What do I think of Alister McGrath’s book? Let’s dive into the Deeper Waters and find out.
First, my thanks to IVP for sending me a copy for review purposes of this book. IVP I have found to be an excellent publishing company and their books consistently meet a high standard of excellence.
The Passionate Intellect is a look at the life of the mind from the viewpoint of Alister McGrath, himself a former atheist heavily interested in the sciences who became a theologian after his conversion to Christianity.
In some ways, I got a lot of good out of the book, but I’m not sure it was the good I was wanting to get. I would describe myself as one who has a passionate intellect. My wife would be more likely to connect to God through art and music and things of that sort. For me, I connect more through apologetics and through study of the historical Jesus.
Something I had been hoping for was a look at how exactly study was to be done with a passionate intellect. What do you do if you do not connect the most through music? After all, for me, one time I like to hear in a church service is “You may be seated.” I want to jump right into the study of Scripture and see what it has to say. This is not intended to disrespect the band at our church. They do a great job much of the time, but I can only stand and hear the songs for so long.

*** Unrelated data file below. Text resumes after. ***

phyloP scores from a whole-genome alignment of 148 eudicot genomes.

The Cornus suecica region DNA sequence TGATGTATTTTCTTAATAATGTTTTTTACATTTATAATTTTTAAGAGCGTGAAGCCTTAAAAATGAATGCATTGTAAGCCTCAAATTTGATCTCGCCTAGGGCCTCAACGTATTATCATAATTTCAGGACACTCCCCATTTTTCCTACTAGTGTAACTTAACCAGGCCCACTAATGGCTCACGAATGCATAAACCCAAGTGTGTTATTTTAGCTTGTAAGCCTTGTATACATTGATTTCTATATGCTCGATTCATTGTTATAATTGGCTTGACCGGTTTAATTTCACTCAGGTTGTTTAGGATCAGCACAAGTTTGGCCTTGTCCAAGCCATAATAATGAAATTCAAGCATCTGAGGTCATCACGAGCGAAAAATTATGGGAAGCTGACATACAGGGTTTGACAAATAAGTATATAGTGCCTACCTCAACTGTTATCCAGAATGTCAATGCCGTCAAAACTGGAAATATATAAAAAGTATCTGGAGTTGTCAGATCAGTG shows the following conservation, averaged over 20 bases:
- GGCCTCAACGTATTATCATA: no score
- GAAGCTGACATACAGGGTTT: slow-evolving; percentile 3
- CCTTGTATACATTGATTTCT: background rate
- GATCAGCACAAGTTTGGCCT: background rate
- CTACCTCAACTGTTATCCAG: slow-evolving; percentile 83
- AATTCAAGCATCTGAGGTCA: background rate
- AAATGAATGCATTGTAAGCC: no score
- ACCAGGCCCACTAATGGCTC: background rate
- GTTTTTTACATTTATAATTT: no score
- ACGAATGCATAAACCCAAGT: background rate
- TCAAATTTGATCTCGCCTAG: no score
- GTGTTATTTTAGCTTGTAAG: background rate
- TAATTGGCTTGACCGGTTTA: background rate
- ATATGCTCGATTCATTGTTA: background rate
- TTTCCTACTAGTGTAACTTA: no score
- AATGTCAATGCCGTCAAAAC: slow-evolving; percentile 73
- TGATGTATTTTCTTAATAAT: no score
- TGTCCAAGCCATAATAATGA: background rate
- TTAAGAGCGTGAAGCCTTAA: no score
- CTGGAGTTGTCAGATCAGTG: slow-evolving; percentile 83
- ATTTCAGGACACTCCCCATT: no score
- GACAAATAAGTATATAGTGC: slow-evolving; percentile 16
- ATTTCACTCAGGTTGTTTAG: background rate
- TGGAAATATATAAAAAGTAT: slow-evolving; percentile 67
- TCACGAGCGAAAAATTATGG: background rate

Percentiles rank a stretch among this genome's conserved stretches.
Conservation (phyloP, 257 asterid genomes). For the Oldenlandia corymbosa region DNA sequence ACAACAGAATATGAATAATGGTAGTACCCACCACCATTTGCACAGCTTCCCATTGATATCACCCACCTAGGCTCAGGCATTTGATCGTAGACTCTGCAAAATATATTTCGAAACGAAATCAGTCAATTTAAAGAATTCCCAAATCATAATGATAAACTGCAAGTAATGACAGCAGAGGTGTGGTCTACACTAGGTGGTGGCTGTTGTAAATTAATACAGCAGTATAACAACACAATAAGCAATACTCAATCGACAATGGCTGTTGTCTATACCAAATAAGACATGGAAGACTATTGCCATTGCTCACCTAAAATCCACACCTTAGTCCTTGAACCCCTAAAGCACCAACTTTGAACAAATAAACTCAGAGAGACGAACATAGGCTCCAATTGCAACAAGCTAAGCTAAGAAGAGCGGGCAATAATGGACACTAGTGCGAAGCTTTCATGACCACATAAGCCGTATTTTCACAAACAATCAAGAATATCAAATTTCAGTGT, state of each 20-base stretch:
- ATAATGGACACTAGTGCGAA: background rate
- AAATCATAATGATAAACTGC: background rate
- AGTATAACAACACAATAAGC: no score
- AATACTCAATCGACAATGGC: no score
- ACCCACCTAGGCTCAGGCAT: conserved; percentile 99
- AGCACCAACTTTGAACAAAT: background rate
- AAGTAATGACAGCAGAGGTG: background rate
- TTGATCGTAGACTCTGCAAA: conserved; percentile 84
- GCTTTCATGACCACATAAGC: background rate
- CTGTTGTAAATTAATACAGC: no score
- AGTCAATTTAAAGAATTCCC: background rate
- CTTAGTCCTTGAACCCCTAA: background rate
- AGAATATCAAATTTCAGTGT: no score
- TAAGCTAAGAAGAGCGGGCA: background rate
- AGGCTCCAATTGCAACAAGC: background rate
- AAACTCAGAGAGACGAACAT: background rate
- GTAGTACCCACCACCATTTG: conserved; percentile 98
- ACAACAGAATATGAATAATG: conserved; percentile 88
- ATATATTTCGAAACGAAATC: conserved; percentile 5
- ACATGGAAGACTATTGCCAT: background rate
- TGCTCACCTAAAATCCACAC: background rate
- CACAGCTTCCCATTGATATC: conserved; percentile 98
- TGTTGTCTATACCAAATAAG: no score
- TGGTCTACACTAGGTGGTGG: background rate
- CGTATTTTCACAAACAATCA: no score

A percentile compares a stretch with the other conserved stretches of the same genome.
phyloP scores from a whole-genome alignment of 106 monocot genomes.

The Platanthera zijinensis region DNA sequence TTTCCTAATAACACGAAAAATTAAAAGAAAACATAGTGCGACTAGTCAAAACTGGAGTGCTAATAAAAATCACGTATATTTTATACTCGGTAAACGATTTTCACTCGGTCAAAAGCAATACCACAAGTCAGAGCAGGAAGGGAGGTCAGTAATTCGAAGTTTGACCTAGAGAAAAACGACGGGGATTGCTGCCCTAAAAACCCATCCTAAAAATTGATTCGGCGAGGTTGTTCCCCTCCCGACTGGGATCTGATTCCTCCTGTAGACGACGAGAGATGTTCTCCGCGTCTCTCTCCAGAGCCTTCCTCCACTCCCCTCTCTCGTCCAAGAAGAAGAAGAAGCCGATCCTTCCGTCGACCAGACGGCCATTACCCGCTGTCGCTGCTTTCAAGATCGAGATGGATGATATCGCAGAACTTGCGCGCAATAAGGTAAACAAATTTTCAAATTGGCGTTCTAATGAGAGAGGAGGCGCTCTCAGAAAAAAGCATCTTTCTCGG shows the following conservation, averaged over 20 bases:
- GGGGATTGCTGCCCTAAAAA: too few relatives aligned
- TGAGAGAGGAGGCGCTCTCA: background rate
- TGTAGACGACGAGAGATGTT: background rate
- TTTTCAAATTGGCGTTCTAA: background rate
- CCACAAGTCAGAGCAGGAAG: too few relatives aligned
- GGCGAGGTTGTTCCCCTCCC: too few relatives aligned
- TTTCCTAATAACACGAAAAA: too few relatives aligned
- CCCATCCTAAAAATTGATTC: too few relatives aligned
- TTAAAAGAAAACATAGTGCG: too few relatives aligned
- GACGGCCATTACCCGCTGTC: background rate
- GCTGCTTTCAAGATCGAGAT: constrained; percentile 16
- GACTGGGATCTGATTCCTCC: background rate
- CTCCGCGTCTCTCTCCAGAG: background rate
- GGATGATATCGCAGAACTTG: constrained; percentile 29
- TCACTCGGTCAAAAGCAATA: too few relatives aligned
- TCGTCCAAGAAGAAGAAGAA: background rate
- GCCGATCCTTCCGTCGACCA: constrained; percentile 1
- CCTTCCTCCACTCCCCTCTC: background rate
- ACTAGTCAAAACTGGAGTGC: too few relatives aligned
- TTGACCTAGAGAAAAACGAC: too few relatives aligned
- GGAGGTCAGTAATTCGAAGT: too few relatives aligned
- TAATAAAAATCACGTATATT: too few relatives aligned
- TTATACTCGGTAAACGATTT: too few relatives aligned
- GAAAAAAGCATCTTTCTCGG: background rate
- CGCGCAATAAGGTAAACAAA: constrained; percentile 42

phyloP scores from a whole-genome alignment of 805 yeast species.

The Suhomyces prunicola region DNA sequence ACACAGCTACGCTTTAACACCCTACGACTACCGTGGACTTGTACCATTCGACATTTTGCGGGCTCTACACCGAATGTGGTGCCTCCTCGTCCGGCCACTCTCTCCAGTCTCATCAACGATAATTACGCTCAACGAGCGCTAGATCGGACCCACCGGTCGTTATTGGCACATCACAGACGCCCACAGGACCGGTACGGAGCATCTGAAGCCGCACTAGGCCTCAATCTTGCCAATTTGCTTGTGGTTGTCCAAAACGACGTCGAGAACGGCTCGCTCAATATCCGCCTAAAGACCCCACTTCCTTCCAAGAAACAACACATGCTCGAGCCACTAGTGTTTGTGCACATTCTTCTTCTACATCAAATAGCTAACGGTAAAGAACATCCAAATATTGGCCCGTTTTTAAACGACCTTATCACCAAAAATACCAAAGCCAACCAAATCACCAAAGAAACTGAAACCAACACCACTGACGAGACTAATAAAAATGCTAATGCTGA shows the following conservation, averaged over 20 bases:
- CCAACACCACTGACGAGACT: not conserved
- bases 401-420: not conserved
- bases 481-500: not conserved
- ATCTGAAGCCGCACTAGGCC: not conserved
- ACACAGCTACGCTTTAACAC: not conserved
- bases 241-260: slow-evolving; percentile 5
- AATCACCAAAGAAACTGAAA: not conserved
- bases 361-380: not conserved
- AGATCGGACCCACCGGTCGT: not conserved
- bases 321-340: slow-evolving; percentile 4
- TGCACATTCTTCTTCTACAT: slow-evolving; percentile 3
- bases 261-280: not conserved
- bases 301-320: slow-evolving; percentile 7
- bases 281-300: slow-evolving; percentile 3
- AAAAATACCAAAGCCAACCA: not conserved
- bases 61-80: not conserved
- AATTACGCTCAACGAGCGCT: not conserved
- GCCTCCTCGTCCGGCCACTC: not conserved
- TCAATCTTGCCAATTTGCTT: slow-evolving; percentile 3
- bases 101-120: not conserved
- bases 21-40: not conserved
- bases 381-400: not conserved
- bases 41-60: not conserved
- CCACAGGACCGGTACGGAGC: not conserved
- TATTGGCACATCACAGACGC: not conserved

McGrath doesn’t do that as I would have liked. Still, he does bring out the importance of theology. Theology should definitely inform our worship and then in turn our worship will inform our theology. Too often we have worship going on in the church that has no real content to it and ends up focusing on us and our emotional experiences.
McGrath recommends studying the minds of the past and seeing how they deal with different circumstances, such as the problem of suffering. Here we see a contrast between Martin Luther and C.S. Lewis. What would these two have thought of each other? Could it be that we can have an idea of what the solution is to suffering but then we suddenly see how difficult it is when the real suffering takes place?
The second part of the book does focus largely on apologetics. Those who are interested in the question of the relationship between science and religion will always find something interesting to read in McGrath. You will find discussions on Darwin as well as looking at what has happened when atheism comes to power. McGrath even has a little bit on suicide bombers and asking if they’re primarily religious or if they instead happen to be more political.
So in conclusion, while I did not get what I was necessarily wanting, I did get something that was helpful and I do agree with McGrath that we need some passionate intellects in the church. Those who would see themselves as having a passionate intellect are encouraged to get this book and see if it helps them on their Christian journey.